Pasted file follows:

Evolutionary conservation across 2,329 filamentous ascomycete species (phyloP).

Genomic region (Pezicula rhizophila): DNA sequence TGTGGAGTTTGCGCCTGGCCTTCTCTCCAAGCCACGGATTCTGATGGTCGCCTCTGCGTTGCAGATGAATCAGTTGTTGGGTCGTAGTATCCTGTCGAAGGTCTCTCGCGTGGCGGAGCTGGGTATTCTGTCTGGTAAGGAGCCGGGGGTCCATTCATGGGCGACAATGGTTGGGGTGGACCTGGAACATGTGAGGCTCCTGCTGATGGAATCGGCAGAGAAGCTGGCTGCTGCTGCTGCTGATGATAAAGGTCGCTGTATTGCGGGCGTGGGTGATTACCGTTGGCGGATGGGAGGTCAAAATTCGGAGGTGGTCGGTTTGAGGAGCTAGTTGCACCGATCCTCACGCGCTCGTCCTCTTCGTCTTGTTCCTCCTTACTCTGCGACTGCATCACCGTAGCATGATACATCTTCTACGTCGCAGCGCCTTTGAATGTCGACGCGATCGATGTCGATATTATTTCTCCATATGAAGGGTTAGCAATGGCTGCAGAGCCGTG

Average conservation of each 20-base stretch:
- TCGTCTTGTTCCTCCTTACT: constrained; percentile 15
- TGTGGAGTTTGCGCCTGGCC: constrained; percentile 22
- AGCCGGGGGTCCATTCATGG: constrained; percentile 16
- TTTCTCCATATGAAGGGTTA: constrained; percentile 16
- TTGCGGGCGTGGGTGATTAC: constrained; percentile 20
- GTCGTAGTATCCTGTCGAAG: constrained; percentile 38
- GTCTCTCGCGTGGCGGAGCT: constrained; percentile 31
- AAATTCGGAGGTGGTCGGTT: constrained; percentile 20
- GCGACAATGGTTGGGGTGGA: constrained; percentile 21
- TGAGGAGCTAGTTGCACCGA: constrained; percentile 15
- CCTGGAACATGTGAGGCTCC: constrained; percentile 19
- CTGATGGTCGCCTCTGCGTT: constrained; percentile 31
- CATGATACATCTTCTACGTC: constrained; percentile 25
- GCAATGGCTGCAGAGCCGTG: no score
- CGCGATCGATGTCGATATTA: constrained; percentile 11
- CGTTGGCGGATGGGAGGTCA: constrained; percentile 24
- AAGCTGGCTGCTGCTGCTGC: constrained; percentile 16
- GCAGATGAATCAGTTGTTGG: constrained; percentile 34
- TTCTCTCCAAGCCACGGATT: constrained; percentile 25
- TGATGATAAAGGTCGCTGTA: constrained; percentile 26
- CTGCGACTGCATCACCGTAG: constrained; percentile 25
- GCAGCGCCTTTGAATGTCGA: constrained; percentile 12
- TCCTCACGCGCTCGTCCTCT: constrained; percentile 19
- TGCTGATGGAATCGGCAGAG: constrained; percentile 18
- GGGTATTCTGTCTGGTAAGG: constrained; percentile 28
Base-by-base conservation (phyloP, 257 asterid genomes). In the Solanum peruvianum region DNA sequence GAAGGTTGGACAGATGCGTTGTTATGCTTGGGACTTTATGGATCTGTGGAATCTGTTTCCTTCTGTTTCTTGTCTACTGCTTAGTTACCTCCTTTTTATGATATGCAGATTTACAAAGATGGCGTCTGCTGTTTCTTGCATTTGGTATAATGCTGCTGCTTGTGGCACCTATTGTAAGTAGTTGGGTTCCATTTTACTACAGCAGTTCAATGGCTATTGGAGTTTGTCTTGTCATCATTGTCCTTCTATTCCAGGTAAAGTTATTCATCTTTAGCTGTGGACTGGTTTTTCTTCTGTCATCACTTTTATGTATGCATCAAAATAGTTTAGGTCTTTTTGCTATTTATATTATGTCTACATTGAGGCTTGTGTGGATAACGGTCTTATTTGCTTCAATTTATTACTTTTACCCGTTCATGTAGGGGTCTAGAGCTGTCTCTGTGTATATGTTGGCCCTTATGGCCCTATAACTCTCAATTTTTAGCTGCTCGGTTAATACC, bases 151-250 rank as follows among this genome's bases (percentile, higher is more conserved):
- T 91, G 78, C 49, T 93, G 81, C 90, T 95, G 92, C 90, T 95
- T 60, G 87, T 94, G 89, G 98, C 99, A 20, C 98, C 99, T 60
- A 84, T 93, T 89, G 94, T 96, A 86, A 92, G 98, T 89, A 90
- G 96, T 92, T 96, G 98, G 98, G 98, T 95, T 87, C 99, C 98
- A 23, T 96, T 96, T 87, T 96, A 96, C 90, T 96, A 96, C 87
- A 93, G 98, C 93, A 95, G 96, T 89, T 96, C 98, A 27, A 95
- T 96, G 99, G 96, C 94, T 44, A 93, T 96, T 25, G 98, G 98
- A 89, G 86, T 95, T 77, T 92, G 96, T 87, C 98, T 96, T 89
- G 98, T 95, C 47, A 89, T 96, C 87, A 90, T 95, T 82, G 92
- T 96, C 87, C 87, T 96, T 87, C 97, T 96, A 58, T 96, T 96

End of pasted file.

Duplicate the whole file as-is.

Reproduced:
Evolutionary conservation across 2,329 filamentous ascomycete species (phyloP).

Genomic region (Pezicula rhizophila): DNA sequence TGTGGAGTTTGCGCCTGGCCTTCTCTCCAAGCCACGGATTCTGATGGTCGCCTCTGCGTTGCAGATGAATCAGTTGTTGGGTCGTAGTATCCTGTCGAAGGTCTCTCGCGTGGCGGAGCTGGGTATTCTGTCTGGTAAGGAGCCGGGGGTCCATTCATGGGCGACAATGGTTGGGGTGGACCTGGAACATGTGAGGCTCCTGCTGATGGAATCGGCAGAGAAGCTGGCTGCTGCTGCTGCTGATGATAAAGGTCGCTGTATTGCGGGCGTGGGTGATTACCGTTGGCGGATGGGAGGTCAAAATTCGGAGGTGGTCGGTTTGAGGAGCTAGTTGCACCGATCCTCACGCGCTCGTCCTCTTCGTCTTGTTCCTCCTTACTCTGCGACTGCATCACCGTAGCATGATACATCTTCTACGTCGCAGCGCCTTTGAATGTCGACGCGATCGATGTCGATATTATTTCTCCATATGAAGGGTTAGCAATGGCTGCAGAGCCGTG

Average conservation of each 20-base stretch:
- TCGTCTTGTTCCTCCTTACT: constrained; percentile 15
- TGTGGAGTTTGCGCCTGGCC: constrained; percentile 22
- AGCCGGGGGTCCATTCATGG: constrained; percentile 16
- TTTCTCCATATGAAGGGTTA: constrained; percentile 16
- TTGCGGGCGTGGGTGATTAC: constrained; percentile 20
- GTCGTAGTATCCTGTCGAAG: constrained; percentile 38
- GTCTCTCGCGTGGCGGAGCT: constrained; percentile 31
- AAATTCGGAGGTGGTCGGTT: constrained; percentile 20
- GCGACAATGGTTGGGGTGGA: constrained; percentile 21
- TGAGGAGCTAGTTGCACCGA: constrained; percentile 15
- CCTGGAACATGTGAGGCTCC: constrained; percentile 19
- CTGATGGTCGCCTCTGCGTT: constrained; percentile 31
- CATGATACATCTTCTACGTC: constrained; percentile 25
- GCAATGGCTGCAGAGCCGTG: no score
- CGCGATCGATGTCGATATTA: constrained; percentile 11
- CGTTGGCGGATGGGAGGTCA: constrained; percentile 24
- AAGCTGGCTGCTGCTGCTGC: constrained; percentile 16
- GCAGATGAATCAGTTGTTGG: constrained; percentile 34
- TTCTCTCCAAGCCACGGATT: constrained; percentile 25
- TGATGATAAAGGTCGCTGTA: constrained; percentile 26
- CTGCGACTGCATCACCGTAG: constrained; percentile 25
- GCAGCGCCTTTGAATGTCGA: constrained; percentile 12
- TCCTCACGCGCTCGTCCTCT: constrained; percentile 19
- TGCTGATGGAATCGGCAGAG: constrained; percentile 18
- GGGTATTCTGTCTGGTAAGG: constrained; percentile 28
Base-by-base conservation (phyloP, 257 asterid genomes). In the Solanum peruvianum region DNA sequence GAAGGTTGGACAGATGCGTTGTTATGCTTGGGACTTTATGGATCTGTGGAATCTGTTTCCTTCTGTTTCTTGTCTACTGCTTAGTTACCTCCTTTTTATGATATGCAGATTTACAAAGATGGCGTCTGCTGTTTCTTGCATTTGGTATAATGCTGCTGCTTGTGGCACCTATTGTAAGTAGTTGGGTTCCATTTTACTACAGCAGTTCAATGGCTATTGGAGTTTGTCTTGTCATCATTGTCCTTCTATTCCAGGTAAAGTTATTCATCTTTAGCTGTGGACTGGTTTTTCTTCTGTCATCACTTTTATGTATGCATCAAAATAGTTTAGGTCTTTTTGCTATTTATATTATGTCTACATTGAGGCTTGTGTGGATAACGGTCTTATTTGCTTCAATTTATTACTTTTACCCGTTCATGTAGGGGTCTAGAGCTGTCTCTGTGTATATGTTGGCCCTTATGGCCCTATAACTCTCAATTTTTAGCTGCTCGGTTAATACC, bases 151-250 rank as follows among this genome's bases (percentile, higher is more conserved):
- T 91, G 78, C 49, T 93, G 81, C 90, T 95, G 92, C 90, T 95
- T 60, G 87, T 94, G 89, G 98, C 99, A 20, C 98, C 99, T 60
- A 84, T 93, T 89, G 94, T 96, A 86, A 92, G 98, T 89, A 90
- G 96, T 92, T 96, G 98, G 98, G 98, T 95, T 87, C 99, C 98
- A 23, T 96, T 96, T 87, T 96, A 96, C 90, T 96, A 96, C 87
- A 93, G 98, C 93, A 95, G 96, T 89, T 96, C 98, A 27, A 95
- T 96, G 99, G 96, C 94, T 44, A 93, T 96, T 25, G 98, G 98
- A 89, G 86, T 95, T 77, T 92, G 96, T 87, C 98, T 96, T 89
- G 98, T 95, C 47, A 89, T 96, C 87, A 90, T 95, T 82, G 92
- T 96, C 87, C 87, T 96, T 87, C 97, T 96, A 58, T 96, T 96